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Scripts and Strategies in Hypnotherapy: The Complete Works

Roger P. Allen, Dp., Hyp., PsyV.

Book Review Pierson Scripts ans Stragegies

Scripts and Strategies in Hypnotherapy: The Complete Works

By Roger P. Allen, Dp., Hyp., PsyV.

Crown House Publishing Ltd., Wales, U.K.

Copyright 2004

Reviewed by Judith E. Pearson, Ph.D.

Hypnotherapists and NLP practitioners working in clinical settings will find something of value in Roger Allen's Scripts and Strategies in Hypnotherapy. This book contains hypnosis scripts and metaphors for working with clients who want pain management, confidence building, smoking cessation, and weight control-and much more. The 2004 edition of Scripts and Strategies in Hypnotherapy is an expanded version of Allen's earlier work by the same title (1997, Anglo American Book Company). It is easier to use than the previous version because now the scripts are grouped around therapeutic themes.

The book gets off to rather weak start with the introductory material. However, once into the hypnosis scripts and applications, which make up perhaps 90% of the content, the reading is worthwhile and highly instructive. Allen states that the purpose of his book is to give therapists "much of that which is necessary to begin therapeutic practice using the medium of hypnosis." While the book accomplishes this objective to some extent, readers will do well to look elsewhere for the history, theory, rationale, supportive research, and ethics of using hypnosis as an adjunct to psychotherapy.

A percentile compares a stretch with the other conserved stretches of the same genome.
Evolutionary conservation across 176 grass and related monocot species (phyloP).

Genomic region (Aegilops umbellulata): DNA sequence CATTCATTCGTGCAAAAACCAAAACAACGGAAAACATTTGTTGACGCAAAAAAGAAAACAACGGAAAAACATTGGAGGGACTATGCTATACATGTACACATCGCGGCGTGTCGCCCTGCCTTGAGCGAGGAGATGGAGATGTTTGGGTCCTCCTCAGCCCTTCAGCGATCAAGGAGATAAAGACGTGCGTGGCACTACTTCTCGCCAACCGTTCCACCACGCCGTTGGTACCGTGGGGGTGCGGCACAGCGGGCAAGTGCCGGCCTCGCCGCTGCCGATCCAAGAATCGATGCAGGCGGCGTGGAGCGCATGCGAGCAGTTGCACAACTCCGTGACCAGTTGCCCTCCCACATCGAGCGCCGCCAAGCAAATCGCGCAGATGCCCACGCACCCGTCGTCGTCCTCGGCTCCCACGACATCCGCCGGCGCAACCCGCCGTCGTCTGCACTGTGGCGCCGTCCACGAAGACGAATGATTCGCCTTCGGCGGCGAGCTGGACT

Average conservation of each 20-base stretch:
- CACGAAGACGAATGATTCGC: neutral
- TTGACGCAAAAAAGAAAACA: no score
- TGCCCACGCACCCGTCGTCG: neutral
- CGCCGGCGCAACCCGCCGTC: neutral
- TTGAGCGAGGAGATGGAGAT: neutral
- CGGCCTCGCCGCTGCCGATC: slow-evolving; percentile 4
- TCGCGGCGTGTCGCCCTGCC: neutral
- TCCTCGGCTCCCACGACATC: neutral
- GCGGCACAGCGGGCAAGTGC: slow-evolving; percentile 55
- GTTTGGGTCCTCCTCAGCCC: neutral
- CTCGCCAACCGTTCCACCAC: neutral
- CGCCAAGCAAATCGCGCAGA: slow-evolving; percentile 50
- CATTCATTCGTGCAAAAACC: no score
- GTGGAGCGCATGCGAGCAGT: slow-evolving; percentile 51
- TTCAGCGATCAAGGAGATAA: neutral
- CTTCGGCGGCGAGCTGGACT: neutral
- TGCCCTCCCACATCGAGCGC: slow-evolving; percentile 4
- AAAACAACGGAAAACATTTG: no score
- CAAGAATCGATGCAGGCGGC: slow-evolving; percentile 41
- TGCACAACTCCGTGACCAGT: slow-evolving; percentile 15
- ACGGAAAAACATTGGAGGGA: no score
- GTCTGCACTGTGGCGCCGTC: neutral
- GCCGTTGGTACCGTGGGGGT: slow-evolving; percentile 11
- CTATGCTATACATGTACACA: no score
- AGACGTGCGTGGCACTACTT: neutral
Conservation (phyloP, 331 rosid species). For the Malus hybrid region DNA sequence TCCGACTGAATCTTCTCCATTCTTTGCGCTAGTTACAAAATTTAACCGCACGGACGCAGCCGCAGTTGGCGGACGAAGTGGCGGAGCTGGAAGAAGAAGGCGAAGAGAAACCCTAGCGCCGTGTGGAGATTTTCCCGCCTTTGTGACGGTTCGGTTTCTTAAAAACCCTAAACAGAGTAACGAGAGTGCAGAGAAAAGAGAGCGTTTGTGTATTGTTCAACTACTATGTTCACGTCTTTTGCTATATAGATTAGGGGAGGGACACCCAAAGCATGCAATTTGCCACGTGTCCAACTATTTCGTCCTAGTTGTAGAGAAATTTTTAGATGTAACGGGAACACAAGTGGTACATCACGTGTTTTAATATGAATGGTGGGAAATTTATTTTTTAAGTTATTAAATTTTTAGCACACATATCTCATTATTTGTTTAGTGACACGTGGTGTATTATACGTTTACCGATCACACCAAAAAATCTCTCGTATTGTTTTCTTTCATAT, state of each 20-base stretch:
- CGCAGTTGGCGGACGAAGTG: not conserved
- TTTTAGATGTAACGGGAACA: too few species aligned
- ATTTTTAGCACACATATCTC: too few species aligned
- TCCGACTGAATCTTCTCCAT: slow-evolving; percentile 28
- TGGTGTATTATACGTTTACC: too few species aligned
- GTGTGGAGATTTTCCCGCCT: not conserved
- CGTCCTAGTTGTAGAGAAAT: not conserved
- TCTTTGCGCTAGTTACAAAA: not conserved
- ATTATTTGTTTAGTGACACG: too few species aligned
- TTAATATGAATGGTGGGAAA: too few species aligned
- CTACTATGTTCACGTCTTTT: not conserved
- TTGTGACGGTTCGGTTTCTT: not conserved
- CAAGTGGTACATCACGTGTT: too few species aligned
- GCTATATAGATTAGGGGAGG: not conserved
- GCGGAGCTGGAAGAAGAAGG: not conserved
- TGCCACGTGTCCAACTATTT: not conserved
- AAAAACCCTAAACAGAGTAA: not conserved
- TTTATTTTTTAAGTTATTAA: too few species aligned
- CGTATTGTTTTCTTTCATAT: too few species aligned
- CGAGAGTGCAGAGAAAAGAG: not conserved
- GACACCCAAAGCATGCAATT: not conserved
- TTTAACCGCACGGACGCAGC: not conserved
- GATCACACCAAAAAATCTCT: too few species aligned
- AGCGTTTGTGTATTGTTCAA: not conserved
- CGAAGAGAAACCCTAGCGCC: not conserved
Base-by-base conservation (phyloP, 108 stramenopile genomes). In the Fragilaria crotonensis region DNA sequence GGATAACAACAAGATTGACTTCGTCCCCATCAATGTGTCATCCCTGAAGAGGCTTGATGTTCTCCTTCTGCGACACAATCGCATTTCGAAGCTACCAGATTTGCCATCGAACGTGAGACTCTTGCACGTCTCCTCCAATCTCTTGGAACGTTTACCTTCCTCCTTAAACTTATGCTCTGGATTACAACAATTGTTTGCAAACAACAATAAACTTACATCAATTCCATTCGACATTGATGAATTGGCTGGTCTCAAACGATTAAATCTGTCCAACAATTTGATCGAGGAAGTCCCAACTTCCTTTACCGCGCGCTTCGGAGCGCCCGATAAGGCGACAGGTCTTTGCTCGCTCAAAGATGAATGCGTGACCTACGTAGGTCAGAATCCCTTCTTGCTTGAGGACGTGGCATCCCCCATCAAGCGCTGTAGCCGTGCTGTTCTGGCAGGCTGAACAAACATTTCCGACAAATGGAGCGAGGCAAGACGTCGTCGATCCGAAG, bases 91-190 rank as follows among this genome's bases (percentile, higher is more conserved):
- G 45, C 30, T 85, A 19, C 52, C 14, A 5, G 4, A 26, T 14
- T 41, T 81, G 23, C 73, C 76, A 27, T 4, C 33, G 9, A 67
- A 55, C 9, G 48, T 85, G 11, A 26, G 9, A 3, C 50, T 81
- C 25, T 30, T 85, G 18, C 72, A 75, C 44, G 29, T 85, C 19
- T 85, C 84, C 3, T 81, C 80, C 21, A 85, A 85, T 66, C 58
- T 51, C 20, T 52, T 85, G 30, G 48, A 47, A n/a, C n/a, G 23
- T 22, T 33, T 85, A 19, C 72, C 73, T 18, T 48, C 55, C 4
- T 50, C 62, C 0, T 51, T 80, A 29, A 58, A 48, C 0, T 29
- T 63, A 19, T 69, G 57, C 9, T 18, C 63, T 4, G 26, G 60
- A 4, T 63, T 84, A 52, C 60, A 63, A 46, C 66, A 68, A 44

Allen begins by telling his readers that hypnosis as "an altered state of awareness that will allow access to the subconscious, having reduced the critical analytical interference of the conscious rationalizing process." Following that, his comments about the subconscious mind are vague, confusing and contradictory, and he never really defines what the subconscious mind is, what its functions are, why it helps to access the subconscious mind, and how to know when the client is actually in trance, or to what degree.